If there were N TCP conversations sharing the bottleneck, the controller would have to drop O(N) packets, one from each conversation, to make all the conversations reduce their window to get rid of the persistent queue. If the traffic mix consists of short (<= bandwidth-delay product) conversations, the aggregate behavior becomes more like the open-loop video example since each conversation is likely to have already sent all its packets by the time it learns about a drop so each drop has negligible effect on subsequent traffic.

The controller does not know the number, duration, or kind of conversations creating its queue, so it has to learn the appropriate response. Since single drops can have a large effect if the degree of multiplexing (the number of active conversations) is small, dropping at too high a rate is likely to have a catastrophic effect on throughput. Dropping at a low rate (< 1 packet per round-trip-time) then increasing the drop rate slowly until the persistent queue goes below target is unlikely to overdrop and is guaranteed to eventually dissipate the persistent queue. This stochastic gradient learning procedure is the core of CoDel’s control loop (the gradient exists because a drop always reduces the (instantaneous) queue so an increasing drop rate always moves the system “down” toward no persistent queue, regardless of traffic mix).

The "next drop time" is decreased in inverse proportion to the square root of the number of drops since the dropping state was entered, using the well-known nonlinear relationship of drop rate to throughput to get a linear change in throughput [REDL1998], [MACTCP1997].

Since the best rate to start dropping is at slightly more than one packet per RTT, the controller’s initial drop rate can be directly derived from the estimator’s interval, defined in section 3.1. When the minimum sojourn time first crosses the target and CoDel drops a packet, the earliest the controller could see the effect of the drop is the round trip time (interval) + the local queue wait time (target). If the next drop happens any earlier than this time (interval + target), CoDel will overdrop. In practice, the local queue waiting time tends to vary, so making the initial drop spacing (i.e., the time to the second drop) be exactly the minimum possible also leads to overdropping. Analysis of simulation and real-world measured data shows that the 75th percentile magnitude of this variation is less than the target, and so the initial drop spacing should be set to the estimator’s interval (i.e., initial drop spacing = interval) to ensure that the controller has accounted for acceptable congestion delays.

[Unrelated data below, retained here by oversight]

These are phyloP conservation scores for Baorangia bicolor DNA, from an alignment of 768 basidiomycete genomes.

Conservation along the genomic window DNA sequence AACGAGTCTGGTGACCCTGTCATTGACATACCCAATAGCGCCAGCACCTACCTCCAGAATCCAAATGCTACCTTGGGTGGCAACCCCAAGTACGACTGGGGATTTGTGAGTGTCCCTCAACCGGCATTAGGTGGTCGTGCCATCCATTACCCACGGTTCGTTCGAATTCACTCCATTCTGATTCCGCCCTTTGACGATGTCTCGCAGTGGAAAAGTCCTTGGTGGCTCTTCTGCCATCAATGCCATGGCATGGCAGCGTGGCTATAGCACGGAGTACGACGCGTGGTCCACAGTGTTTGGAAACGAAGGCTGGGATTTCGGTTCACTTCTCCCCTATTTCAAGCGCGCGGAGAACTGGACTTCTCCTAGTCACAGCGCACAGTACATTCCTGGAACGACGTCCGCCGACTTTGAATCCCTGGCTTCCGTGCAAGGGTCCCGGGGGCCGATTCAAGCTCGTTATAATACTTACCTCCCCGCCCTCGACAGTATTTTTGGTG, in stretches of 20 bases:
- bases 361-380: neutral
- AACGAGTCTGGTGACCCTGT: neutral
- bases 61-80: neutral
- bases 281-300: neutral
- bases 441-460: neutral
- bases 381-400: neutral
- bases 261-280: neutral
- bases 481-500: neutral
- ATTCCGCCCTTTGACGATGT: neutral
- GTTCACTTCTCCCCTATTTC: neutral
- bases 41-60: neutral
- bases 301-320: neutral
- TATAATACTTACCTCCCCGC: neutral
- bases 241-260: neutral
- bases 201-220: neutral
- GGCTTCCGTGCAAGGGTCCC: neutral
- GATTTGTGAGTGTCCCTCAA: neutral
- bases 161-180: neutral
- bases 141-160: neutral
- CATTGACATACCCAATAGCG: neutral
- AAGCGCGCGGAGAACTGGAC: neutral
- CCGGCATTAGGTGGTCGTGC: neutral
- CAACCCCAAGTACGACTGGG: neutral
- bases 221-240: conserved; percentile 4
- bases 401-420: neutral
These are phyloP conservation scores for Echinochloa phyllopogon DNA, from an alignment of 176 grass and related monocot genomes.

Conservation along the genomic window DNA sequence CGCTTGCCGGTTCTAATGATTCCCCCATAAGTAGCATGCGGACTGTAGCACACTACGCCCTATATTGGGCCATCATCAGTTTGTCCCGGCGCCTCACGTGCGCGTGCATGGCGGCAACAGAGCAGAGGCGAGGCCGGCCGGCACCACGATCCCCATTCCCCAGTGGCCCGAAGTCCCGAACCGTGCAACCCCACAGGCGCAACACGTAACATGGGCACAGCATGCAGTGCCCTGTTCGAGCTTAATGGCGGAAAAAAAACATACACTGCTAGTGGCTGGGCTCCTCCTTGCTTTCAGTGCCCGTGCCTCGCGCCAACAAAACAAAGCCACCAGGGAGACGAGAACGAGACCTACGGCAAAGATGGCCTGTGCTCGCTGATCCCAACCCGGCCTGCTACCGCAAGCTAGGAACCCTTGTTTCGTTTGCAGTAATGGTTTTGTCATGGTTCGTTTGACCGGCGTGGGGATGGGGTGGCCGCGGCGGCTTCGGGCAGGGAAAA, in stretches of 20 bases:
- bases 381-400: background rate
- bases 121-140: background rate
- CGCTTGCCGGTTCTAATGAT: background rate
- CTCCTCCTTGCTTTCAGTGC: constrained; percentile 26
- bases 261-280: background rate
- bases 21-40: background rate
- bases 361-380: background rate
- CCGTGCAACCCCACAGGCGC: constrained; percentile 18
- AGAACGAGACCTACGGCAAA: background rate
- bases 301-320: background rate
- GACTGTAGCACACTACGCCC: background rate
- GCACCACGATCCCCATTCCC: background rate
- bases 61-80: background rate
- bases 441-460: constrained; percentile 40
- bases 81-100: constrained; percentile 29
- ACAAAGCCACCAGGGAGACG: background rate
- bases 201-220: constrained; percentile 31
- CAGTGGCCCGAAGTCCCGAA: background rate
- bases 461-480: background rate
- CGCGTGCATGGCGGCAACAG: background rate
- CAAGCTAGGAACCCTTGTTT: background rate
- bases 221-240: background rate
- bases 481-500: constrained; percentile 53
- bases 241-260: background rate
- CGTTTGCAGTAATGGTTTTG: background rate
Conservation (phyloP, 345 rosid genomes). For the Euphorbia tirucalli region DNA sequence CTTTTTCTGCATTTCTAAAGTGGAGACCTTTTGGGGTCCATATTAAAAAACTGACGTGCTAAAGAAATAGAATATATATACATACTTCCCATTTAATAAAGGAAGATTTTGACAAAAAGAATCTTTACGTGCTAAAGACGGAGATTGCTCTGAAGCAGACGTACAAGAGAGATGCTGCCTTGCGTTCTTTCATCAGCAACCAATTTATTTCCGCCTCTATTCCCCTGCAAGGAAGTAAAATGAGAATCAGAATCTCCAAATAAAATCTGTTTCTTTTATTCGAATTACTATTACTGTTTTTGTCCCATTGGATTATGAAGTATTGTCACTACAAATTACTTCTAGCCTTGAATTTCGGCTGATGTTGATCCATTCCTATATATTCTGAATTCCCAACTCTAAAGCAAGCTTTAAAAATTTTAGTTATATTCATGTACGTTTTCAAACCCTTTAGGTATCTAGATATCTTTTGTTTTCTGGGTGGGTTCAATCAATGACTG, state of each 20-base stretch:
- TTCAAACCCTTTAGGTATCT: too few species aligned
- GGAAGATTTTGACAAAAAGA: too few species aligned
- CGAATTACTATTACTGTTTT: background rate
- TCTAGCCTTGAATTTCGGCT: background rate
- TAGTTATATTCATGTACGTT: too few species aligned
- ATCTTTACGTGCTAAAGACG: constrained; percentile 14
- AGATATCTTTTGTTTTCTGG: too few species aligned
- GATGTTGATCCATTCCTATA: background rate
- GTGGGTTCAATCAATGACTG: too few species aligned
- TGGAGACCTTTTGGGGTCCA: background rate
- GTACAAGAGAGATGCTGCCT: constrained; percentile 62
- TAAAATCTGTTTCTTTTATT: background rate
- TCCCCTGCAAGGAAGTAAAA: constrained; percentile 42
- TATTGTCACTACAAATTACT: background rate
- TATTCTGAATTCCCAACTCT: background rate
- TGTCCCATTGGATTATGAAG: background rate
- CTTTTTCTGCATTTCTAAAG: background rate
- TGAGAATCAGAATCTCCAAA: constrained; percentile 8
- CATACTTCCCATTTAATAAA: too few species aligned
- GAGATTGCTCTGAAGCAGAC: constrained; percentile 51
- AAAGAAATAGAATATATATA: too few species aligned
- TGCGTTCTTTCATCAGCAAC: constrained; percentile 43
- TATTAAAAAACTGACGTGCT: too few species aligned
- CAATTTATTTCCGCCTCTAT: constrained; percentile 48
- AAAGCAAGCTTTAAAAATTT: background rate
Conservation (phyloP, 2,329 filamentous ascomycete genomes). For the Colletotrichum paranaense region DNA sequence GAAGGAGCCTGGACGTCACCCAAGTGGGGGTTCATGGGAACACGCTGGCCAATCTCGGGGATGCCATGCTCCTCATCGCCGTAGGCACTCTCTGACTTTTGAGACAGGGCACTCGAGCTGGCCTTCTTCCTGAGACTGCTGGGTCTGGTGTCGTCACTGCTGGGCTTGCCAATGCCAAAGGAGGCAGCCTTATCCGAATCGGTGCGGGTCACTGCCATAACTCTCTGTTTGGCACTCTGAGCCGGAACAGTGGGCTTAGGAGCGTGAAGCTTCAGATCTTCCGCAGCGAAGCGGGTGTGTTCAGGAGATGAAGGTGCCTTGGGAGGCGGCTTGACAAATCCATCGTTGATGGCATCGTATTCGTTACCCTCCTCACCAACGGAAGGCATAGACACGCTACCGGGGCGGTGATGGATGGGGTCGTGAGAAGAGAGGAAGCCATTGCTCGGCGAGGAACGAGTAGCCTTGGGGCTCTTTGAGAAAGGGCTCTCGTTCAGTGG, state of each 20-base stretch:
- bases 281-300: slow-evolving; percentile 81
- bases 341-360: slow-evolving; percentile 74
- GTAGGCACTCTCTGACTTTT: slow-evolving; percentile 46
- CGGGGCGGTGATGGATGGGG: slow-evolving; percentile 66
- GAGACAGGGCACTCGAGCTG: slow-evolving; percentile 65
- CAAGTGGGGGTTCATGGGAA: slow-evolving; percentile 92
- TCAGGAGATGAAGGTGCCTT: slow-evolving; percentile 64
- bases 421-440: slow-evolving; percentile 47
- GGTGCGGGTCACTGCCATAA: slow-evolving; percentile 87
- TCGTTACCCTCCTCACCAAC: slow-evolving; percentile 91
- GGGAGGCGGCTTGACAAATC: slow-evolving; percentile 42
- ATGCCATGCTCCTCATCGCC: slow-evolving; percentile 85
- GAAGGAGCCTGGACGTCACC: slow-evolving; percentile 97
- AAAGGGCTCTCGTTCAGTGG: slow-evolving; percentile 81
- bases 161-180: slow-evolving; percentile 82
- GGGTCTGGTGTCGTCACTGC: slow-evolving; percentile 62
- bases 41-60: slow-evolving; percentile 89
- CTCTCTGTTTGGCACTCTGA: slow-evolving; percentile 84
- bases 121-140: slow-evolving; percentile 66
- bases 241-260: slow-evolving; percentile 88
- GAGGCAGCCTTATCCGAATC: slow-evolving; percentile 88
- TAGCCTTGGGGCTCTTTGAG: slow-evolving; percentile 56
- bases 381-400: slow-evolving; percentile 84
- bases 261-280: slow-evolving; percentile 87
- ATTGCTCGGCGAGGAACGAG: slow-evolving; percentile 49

Use of the minimum statistic lets the controller be placed in the dequeue routine with the estimator. This means that the control signal (the drop) can be sent at the first sign of bad queue (as indicated by the sojourn time) and that the controller can stop acting as soon as the sojourn time falls below the setpoint. Dropping at dequeue has both implementation and control advantages.

6. Further Experimentation

We encourage experimentation with the recommended values of target and interval for Internet settings. CoDel provides general, efficient, parameterless building blocks for queue management that can be applied to single or multiple queues in a variety of data networking scenarios. CoDel’s settings may be modified for other special-purpose networking applications.

7. Security Considerations

This document describes an active queue management algorithm for implementation in networked devices. There are no specific security exposures associated with CoDel.

8. IANA Considerations

This document does not require actions by IANA.

9. Acknowledgments

The authors thank Jim Gettys for the constructive nagging that made us get the work “out there” before we thought it was ready. We thank Dave Taht, Eric Dumazet, and the open source community for showing the value of getting it “out there” and for making it real. We thank Nandita Dukkipati for contributions to Section 6 and for comments which helped to substantially improve this draft. We thank the AQM working group and the Transport Area shepherd, Wes Eddy, for patiently prodding this draft all the way to a standard.

10. References

10.1. Normative References

[RFC2119] Bradner, S., "Key Words for use in RFCs to Indicate Requirement Levels", March 1997.

10.2. Informative References

[FQ-CODEL-ID] Hoeiland-Joergensen, T., McKenney, P.,, d., Gettys, J. and E. Dumazet, "FlowQueue-Codel", Internet-Draft draft-ietf-aqm-fq-codel-03, November 2015.
[RFC2581] Allman, M., Paxson, V. and W. Stevens, "TCP Congestion Control", RFC 2581, April 1999.
[RFC896] Nagle, J., "Congestion control in IP/TCP internetworks", RFC 896, January 1984.
[RFC2309] Braden, B., Clark, D., Crowcroft, J., Davie, B., Deering, S., Estrin, D., Floyd, S., Jacobson, V., Minshall, G., Partridge, C., Peterson, L., Ramakrishnan, K., Shenker, S., Wroclawski, J. and L. Zhang, "Recommendations on Queue Management and Congestion Avoidance in the Internet", RFC 2309, April 1998.
[TSV2011] Gettys, J., "Bufferbloat: Dark Buffers in the Internet", IETF 80 presentation to Transport Area Open Meeting, March, 2011
[BB2011] Gettys, J. and K. Nichols, "Bufferbloat: Dark Buffers in the Internet", Communications of the ACM 9(11) pp. 57-65